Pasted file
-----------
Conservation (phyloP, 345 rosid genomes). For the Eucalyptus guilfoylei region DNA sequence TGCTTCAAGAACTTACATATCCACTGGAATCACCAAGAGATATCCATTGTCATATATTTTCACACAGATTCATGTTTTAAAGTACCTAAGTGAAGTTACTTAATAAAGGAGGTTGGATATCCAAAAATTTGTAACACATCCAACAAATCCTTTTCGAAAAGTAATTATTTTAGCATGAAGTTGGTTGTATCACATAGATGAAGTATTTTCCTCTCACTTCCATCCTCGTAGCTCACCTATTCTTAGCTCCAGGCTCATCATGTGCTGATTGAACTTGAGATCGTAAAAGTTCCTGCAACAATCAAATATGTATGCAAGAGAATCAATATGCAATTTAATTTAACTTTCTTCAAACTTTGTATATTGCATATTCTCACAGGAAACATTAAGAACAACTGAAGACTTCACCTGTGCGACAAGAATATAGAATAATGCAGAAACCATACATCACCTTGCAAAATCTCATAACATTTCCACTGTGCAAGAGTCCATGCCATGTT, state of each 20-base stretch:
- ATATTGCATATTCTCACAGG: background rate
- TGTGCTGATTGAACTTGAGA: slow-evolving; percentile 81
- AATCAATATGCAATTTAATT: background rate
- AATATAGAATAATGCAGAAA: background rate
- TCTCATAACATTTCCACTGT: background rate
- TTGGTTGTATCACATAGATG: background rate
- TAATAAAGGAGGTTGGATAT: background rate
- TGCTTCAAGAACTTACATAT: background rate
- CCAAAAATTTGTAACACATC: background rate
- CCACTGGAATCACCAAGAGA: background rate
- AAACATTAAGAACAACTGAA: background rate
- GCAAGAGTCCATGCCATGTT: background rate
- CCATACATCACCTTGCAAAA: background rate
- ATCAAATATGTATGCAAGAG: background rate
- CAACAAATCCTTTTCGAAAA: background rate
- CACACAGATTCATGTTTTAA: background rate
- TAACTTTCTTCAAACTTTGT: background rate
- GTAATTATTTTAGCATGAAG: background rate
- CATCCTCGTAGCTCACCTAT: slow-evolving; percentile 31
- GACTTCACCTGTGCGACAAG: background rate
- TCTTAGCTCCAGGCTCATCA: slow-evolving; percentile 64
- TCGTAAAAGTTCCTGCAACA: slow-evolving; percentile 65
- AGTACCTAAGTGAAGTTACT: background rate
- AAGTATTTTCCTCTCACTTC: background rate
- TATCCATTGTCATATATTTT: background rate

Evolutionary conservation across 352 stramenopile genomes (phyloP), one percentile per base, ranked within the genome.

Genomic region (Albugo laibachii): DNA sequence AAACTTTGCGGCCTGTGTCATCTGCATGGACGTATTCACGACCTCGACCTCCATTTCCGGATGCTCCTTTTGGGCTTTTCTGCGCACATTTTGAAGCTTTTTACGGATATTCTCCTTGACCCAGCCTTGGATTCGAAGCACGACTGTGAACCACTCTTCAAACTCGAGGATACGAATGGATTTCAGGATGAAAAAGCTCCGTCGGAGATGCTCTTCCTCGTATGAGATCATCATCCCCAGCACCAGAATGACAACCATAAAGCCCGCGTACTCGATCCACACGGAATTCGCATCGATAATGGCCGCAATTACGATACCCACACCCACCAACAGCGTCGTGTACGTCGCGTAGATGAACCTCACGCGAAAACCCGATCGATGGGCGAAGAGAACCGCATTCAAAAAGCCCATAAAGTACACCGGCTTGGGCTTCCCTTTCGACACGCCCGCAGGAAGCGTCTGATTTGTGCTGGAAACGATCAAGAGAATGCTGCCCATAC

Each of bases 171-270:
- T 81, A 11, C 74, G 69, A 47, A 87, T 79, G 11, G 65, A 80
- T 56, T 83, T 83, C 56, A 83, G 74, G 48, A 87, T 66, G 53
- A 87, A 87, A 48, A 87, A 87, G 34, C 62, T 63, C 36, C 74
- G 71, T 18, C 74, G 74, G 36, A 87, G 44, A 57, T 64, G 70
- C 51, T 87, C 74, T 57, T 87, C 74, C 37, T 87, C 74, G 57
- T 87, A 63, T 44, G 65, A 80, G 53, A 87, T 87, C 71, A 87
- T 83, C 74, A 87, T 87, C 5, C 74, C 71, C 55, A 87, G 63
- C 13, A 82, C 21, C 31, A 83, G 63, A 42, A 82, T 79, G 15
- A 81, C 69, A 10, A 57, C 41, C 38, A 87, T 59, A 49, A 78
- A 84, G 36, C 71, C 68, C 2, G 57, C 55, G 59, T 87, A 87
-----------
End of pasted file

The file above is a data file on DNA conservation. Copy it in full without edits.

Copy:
Conservation (phyloP, 345 rosid genomes). For the Eucalyptus guilfoylei region DNA sequence TGCTTCAAGAACTTACATATCCACTGGAATCACCAAGAGATATCCATTGTCATATATTTTCACACAGATTCATGTTTTAAAGTACCTAAGTGAAGTTACTTAATAAAGGAGGTTGGATATCCAAAAATTTGTAACACATCCAACAAATCCTTTTCGAAAAGTAATTATTTTAGCATGAAGTTGGTTGTATCACATAGATGAAGTATTTTCCTCTCACTTCCATCCTCGTAGCTCACCTATTCTTAGCTCCAGGCTCATCATGTGCTGATTGAACTTGAGATCGTAAAAGTTCCTGCAACAATCAAATATGTATGCAAGAGAATCAATATGCAATTTAATTTAACTTTCTTCAAACTTTGTATATTGCATATTCTCACAGGAAACATTAAGAACAACTGAAGACTTCACCTGTGCGACAAGAATATAGAATAATGCAGAAACCATACATCACCTTGCAAAATCTCATAACATTTCCACTGTGCAAGAGTCCATGCCATGTT, state of each 20-base stretch:
- ATATTGCATATTCTCACAGG: background rate
- TGTGCTGATTGAACTTGAGA: slow-evolving; percentile 81
- AATCAATATGCAATTTAATT: background rate
- AATATAGAATAATGCAGAAA: background rate
- TCTCATAACATTTCCACTGT: background rate
- TTGGTTGTATCACATAGATG: background rate
- TAATAAAGGAGGTTGGATAT: background rate
- TGCTTCAAGAACTTACATAT: background rate
- CCAAAAATTTGTAACACATC: background rate
- CCACTGGAATCACCAAGAGA: background rate
- AAACATTAAGAACAACTGAA: background rate
- GCAAGAGTCCATGCCATGTT: background rate
- CCATACATCACCTTGCAAAA: background rate
- ATCAAATATGTATGCAAGAG: background rate
- CAACAAATCCTTTTCGAAAA: background rate
- CACACAGATTCATGTTTTAA: background rate
- TAACTTTCTTCAAACTTTGT: background rate
- GTAATTATTTTAGCATGAAG: background rate
- CATCCTCGTAGCTCACCTAT: slow-evolving; percentile 31
- GACTTCACCTGTGCGACAAG: background rate
- TCTTAGCTCCAGGCTCATCA: slow-evolving; percentile 64
- TCGTAAAAGTTCCTGCAACA: slow-evolving; percentile 65
- AGTACCTAAGTGAAGTTACT: background rate
- AAGTATTTTCCTCTCACTTC: background rate
- TATCCATTGTCATATATTTT: background rate

Evolutionary conservation across 352 stramenopile genomes (phyloP), one percentile per base, ranked within the genome.

Genomic region (Albugo laibachii): DNA sequence AAACTTTGCGGCCTGTGTCATCTGCATGGACGTATTCACGACCTCGACCTCCATTTCCGGATGCTCCTTTTGGGCTTTTCTGCGCACATTTTGAAGCTTTTTACGGATATTCTCCTTGACCCAGCCTTGGATTCGAAGCACGACTGTGAACCACTCTTCAAACTCGAGGATACGAATGGATTTCAGGATGAAAAAGCTCCGTCGGAGATGCTCTTCCTCGTATGAGATCATCATCCCCAGCACCAGAATGACAACCATAAAGCCCGCGTACTCGATCCACACGGAATTCGCATCGATAATGGCCGCAATTACGATACCCACACCCACCAACAGCGTCGTGTACGTCGCGTAGATGAACCTCACGCGAAAACCCGATCGATGGGCGAAGAGAACCGCATTCAAAAAGCCCATAAAGTACACCGGCTTGGGCTTCCCTTTCGACACGCCCGCAGGAAGCGTCTGATTTGTGCTGGAAACGATCAAGAGAATGCTGCCCATAC

Each of bases 171-270:
- T 81, A 11, C 74, G 69, A 47, A 87, T 79, G 11, G 65, A 80
- T 56, T 83, T 83, C 56, A 83, G 74, G 48, A 87, T 66, G 53
- A 87, A 87, A 48, A 87, A 87, G 34, C 62, T 63, C 36, C 74
- G 71, T 18, C 74, G 74, G 36, A 87, G 44, A 57, T 64, G 70
- C 51, T 87, C 74, T 57, T 87, C 74, C 37, T 87, C 74, G 57
- T 87, A 63, T 44, G 65, A 80, G 53, A 87, T 87, C 71, A 87
- T 83, C 74, A 87, T 87, C 5, C 74, C 71, C 55, A 87, G 63
- C 13, A 82, C 21, C 31, A 83, G 63, A 42, A 82, T 79, G 15
- A 81, C 69, A 10, A 57, C 41, C 38, A 87, T 59, A 49, A 78
- A 84, G 36, C 71, C 68, C 2, G 57, C 55, G 59, T 87, A 87